REVIEW BY CARY GINELL
Stomp, which played a limited engagement for two nights last week at the Fred Kavli Theater, is probably the most unusual show to ever hit Broadway. For the uninitiated, Stomp has no story, no songs, no music, and no dialog. What it does have is pantomime and percussion, and plenty of both. The show explores rhythms in as dynamic a setting as you will ever see in the theater, played not on conventional percussion instruments, but everyday objects as well as the performers’ own bodies, setting the viewer’s imagination whirling as to the musical possibilities surrounding all of us. The extraordinary eight-member cast gets a physical workout each night, acting as a team, in a spectacle of rhythms that has been a worldwide hit for more than 20 years, since its debut in Brighton, England in 1991. Three years later, it made its debut in New York at the Orpheum Theater where it just celebrated its 20th anniversary as it approaches its 10,000th performance.
In case you were wondering what kinds of objects the cast uses to play its scintillating percussive playlist, they employ (deep breath) brooms, matchboxes, handclaps, feet, finger snaps, knee slaps, dust pans, waste cans, plastic tubing, paint cans, metal sinks, tin cans, mops, wooden poles, sticks, flexible corrugated tubes, hubcaps, steel drums, pipes, newspapers, shopping carts, water jugs, Zippo lighters, buckets, basketballs, oil drums, tractor-tire-sized inner tubes, paper cups, soda cans, plastic bags, trash can lids, and metal trash cans. The show starts small, with a solitary performing sweeping up dust on stage. Before long, the other performers saunter on, each sweeping up as well, until the ensemble creates a cacophony of syncopated rhythms. Each “song” is a blackout with a beginning, a crescendo to a fever pitch, and either a cold ending or a slow fadeout. There is interaction with the audience as the members attempt to get the house to clap along with them or just merely respond to their shenanigans.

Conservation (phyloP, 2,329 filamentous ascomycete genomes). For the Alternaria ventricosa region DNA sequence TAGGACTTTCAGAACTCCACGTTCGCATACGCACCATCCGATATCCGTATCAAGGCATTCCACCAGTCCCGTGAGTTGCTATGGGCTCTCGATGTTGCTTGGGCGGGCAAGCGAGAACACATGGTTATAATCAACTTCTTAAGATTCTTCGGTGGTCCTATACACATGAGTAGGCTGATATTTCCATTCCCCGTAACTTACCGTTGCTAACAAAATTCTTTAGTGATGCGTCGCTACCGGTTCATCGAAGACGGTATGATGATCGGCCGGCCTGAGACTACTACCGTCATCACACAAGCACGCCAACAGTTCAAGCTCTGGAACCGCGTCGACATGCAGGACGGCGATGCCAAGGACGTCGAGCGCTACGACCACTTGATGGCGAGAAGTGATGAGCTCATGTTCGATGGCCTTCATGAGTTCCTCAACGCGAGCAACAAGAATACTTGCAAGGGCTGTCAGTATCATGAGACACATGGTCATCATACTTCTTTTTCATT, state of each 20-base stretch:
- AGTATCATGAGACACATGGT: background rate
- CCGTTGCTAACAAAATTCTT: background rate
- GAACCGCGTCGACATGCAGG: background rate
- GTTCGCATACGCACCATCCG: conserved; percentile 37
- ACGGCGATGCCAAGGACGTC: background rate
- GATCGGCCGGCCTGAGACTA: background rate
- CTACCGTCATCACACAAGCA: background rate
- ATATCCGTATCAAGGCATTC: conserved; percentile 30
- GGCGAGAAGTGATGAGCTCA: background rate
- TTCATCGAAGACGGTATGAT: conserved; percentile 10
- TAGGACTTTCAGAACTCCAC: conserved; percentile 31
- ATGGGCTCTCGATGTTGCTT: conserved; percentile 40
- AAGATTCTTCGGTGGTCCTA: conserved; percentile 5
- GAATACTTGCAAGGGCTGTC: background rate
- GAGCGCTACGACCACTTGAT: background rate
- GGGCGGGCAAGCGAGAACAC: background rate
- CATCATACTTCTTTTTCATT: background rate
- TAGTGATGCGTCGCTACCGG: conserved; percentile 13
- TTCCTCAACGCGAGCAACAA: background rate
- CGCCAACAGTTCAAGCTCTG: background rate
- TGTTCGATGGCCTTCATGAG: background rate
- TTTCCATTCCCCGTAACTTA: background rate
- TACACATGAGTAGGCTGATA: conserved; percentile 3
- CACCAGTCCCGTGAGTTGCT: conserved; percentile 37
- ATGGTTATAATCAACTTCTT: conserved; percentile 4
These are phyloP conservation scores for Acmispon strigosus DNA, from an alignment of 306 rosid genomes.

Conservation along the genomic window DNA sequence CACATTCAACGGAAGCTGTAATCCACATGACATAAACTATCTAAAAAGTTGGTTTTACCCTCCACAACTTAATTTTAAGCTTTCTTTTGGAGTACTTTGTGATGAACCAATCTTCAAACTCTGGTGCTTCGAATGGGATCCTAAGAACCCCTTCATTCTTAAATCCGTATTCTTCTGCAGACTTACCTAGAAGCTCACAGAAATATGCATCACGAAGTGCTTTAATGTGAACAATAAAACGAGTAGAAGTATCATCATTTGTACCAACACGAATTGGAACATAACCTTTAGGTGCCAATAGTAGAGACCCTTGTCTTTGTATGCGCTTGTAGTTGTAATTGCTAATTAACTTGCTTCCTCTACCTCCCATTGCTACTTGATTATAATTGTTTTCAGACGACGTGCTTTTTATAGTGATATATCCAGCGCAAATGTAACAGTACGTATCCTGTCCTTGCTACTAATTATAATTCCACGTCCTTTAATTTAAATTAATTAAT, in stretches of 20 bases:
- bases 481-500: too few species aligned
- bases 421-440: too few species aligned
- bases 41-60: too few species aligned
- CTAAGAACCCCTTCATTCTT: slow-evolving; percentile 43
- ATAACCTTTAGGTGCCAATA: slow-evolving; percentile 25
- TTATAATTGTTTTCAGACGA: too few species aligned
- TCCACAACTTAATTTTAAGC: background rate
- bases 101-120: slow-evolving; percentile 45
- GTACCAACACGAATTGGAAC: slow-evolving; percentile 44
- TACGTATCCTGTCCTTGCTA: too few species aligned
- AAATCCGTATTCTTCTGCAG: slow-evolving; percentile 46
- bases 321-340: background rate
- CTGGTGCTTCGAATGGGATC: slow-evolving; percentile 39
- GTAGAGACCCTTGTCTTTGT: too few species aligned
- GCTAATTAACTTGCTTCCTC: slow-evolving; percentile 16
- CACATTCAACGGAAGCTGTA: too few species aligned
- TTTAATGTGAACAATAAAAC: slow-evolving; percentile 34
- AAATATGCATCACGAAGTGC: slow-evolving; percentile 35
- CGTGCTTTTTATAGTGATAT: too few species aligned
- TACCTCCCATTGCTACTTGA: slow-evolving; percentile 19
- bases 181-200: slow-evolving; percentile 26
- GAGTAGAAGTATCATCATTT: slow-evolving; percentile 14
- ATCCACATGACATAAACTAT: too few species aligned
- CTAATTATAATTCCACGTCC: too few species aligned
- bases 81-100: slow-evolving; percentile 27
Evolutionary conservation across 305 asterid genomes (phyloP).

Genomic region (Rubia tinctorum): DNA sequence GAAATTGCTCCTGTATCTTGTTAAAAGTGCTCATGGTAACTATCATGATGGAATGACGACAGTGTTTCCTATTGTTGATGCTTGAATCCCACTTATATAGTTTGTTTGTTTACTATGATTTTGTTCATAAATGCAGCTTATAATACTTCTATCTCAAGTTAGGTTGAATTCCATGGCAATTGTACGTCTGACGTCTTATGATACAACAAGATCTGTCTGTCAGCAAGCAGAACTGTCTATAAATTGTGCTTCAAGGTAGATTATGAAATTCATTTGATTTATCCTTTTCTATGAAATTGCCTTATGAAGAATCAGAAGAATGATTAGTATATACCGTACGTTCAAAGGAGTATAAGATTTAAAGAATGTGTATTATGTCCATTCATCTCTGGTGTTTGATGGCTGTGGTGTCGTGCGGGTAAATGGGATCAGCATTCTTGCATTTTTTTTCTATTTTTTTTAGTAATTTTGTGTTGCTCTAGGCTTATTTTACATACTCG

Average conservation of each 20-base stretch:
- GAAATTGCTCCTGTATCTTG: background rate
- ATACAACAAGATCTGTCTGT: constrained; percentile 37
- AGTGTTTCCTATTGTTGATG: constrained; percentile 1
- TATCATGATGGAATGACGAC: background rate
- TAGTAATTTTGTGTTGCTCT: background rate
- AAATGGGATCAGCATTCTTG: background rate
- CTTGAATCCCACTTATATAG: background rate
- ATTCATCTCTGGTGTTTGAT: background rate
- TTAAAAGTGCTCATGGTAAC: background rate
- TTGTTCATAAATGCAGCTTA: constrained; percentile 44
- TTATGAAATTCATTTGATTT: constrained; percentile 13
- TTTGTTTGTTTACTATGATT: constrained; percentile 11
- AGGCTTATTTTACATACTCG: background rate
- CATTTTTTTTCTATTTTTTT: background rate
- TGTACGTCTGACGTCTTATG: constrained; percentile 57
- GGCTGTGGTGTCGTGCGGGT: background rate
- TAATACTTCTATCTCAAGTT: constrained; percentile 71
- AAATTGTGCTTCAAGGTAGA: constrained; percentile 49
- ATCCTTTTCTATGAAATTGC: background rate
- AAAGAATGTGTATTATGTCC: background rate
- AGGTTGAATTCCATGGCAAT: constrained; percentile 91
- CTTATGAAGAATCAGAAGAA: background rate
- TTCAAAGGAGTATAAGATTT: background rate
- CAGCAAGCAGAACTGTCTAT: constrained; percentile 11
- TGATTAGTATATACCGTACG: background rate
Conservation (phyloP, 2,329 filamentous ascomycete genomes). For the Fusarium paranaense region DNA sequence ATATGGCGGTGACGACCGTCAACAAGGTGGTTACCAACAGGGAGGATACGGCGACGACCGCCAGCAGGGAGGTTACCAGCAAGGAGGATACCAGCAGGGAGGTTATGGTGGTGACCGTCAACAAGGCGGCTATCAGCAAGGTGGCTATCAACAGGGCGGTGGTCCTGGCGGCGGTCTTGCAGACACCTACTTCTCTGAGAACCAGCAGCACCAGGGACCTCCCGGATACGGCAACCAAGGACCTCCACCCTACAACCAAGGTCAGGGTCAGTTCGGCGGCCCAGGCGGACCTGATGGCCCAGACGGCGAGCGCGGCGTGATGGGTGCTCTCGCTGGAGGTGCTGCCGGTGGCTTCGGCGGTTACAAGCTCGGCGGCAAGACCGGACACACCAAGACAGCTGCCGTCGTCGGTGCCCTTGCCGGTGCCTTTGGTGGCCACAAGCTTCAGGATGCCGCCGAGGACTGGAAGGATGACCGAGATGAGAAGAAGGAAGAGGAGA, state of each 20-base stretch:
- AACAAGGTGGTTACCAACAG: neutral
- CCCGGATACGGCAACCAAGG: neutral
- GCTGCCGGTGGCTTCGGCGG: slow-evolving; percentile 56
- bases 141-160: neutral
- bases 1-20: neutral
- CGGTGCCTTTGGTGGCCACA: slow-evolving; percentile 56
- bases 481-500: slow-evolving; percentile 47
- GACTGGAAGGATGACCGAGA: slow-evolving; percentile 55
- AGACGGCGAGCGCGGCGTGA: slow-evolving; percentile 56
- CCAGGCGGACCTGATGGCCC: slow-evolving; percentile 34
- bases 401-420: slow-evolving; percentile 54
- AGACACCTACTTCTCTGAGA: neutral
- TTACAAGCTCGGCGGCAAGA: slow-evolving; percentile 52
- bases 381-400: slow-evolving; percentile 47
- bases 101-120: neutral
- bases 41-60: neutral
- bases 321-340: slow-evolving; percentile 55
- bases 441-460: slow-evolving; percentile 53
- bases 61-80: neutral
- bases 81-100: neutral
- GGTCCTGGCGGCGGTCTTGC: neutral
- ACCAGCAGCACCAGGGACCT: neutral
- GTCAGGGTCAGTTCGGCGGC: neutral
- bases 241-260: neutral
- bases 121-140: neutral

In one astonishing sequence, the members hang from bungee cords as they pound away at walls of paraphernalia, in an ear-pounding sequence that is among the most exciting spectacles you will ever see – or hear – in the theater.
A key to the success of the show is the complete lack of dialog. The members, however, are still able to communicate with each other by the raise of an eyebrow, a motion of a hand, or a shrug of a shoulder. Through this ingenious pantomime, they are able to express faux rivalry, one-upsmanship, false bravado, and embarrassment, all to the delight of the audience. It’s a show that can play – and has played – all over the world. With no language barrier, Stomp is a sensation wherever it goes.
If you missed it when it roared through town, you can rest assured that Stomp will be back. When it does, bring the kids; they will have has much fun as you will. Stomp is one helluva good time.